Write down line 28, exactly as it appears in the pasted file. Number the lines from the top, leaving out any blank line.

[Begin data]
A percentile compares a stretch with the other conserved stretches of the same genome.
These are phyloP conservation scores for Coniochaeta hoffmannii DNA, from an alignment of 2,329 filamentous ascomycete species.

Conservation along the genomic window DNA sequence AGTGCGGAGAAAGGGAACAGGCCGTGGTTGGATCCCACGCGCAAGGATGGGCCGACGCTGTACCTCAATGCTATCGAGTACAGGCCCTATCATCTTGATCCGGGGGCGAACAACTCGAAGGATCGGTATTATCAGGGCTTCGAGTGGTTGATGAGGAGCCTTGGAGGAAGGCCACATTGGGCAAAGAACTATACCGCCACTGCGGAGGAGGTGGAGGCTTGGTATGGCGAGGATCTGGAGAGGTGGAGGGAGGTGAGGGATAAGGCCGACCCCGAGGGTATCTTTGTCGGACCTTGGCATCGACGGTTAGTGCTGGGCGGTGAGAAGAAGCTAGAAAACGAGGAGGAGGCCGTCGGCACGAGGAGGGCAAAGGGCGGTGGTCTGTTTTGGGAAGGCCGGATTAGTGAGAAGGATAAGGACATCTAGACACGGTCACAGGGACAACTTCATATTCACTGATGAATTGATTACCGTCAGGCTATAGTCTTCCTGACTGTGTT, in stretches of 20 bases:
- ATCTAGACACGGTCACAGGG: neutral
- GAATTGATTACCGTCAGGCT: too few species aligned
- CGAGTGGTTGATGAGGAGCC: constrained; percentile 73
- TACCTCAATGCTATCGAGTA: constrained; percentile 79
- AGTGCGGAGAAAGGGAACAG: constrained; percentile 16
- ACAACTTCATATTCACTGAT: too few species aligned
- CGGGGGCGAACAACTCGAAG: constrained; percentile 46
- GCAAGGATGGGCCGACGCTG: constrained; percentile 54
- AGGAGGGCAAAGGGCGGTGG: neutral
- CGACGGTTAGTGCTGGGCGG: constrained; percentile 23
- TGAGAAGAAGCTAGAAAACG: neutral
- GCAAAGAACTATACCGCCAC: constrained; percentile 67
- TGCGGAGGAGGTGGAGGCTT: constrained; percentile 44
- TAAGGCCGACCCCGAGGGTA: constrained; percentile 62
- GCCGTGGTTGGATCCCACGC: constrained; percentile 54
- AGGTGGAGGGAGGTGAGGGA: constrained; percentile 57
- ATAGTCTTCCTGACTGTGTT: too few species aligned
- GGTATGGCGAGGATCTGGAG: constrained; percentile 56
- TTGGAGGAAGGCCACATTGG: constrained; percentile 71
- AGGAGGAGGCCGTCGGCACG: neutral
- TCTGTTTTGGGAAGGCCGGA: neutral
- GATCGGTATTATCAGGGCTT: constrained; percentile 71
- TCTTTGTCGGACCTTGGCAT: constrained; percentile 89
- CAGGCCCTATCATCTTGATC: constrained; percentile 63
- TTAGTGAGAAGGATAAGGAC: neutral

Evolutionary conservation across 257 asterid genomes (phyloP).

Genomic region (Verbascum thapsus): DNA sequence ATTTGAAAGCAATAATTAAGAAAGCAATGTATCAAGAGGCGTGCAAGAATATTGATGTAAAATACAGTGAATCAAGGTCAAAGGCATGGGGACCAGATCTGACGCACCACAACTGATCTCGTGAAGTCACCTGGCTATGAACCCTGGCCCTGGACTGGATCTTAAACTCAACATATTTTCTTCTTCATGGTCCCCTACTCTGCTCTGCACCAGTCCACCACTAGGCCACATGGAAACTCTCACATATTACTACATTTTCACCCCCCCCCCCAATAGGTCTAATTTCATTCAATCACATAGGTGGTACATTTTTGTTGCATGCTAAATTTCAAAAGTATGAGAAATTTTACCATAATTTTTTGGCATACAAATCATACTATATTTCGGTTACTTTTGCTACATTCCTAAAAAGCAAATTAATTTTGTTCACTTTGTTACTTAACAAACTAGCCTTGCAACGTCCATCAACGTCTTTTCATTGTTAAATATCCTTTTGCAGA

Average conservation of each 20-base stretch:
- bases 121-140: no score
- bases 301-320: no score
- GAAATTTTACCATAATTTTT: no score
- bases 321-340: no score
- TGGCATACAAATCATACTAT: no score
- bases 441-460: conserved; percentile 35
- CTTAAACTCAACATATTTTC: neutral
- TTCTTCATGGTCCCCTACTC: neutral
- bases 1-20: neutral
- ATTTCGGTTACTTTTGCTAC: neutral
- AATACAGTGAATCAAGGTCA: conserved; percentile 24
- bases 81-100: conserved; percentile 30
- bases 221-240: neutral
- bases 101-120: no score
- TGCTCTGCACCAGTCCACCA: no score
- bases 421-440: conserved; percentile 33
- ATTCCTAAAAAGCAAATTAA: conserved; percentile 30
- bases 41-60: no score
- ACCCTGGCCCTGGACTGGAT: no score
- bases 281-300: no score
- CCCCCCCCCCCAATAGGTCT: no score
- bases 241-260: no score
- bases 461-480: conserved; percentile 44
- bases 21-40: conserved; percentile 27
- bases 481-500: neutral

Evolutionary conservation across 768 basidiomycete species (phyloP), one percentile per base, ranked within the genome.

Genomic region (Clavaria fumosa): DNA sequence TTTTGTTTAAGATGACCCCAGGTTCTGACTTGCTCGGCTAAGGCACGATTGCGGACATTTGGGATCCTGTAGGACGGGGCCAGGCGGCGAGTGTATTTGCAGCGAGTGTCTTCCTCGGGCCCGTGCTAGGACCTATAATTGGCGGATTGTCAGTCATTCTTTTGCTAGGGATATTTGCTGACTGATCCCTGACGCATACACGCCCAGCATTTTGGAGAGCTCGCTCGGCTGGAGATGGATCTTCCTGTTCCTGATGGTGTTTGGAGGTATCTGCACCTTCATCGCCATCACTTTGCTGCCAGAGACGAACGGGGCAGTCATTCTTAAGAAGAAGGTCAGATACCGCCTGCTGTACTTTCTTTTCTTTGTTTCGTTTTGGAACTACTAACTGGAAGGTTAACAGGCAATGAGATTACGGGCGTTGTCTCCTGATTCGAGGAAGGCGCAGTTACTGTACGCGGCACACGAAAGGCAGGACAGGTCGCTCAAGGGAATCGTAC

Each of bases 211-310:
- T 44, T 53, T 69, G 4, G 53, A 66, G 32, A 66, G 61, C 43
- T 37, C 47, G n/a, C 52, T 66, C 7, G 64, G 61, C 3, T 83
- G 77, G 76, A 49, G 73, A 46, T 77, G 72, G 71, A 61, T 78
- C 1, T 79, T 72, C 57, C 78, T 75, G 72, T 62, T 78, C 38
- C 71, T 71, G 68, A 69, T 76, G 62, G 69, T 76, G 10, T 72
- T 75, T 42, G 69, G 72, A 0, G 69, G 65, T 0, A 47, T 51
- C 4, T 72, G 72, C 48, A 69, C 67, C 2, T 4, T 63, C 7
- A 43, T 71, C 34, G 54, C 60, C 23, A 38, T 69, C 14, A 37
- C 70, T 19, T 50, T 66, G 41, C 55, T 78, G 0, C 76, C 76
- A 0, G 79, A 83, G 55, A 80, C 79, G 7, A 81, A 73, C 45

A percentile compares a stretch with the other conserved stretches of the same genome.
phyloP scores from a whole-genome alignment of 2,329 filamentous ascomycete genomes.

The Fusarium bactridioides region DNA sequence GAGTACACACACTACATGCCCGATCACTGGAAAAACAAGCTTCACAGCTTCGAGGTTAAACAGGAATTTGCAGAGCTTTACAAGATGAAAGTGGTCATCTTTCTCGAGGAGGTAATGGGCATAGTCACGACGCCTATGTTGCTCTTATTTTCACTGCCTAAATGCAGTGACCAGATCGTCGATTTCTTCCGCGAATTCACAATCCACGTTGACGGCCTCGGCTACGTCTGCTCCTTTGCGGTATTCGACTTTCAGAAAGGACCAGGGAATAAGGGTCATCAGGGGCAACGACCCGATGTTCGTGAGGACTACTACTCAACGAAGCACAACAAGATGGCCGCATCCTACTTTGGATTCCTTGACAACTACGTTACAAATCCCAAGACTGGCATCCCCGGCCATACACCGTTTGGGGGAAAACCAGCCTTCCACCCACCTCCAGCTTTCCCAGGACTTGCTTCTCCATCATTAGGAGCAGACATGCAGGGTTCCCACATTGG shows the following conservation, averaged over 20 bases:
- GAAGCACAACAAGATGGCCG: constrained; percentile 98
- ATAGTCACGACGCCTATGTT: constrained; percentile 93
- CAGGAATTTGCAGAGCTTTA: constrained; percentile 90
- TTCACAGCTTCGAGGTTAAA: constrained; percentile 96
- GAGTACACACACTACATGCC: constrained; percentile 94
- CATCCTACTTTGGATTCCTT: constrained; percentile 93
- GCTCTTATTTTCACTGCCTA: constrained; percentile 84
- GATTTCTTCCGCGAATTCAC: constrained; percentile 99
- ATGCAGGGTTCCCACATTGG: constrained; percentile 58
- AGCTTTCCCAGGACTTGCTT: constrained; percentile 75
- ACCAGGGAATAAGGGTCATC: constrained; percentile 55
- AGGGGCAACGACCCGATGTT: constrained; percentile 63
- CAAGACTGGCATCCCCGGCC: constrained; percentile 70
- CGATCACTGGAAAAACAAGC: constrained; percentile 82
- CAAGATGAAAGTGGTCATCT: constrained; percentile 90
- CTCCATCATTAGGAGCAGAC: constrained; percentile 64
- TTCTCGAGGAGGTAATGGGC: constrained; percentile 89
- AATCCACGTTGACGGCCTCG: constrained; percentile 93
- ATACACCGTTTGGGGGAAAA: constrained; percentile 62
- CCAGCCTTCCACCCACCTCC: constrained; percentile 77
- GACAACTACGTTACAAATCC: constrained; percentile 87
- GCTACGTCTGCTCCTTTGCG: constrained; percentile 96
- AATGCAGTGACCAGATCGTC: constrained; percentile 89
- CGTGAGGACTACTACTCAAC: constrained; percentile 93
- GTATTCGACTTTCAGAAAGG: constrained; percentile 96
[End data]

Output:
- TTAGTGAGAAGGATAAGGAC: neutral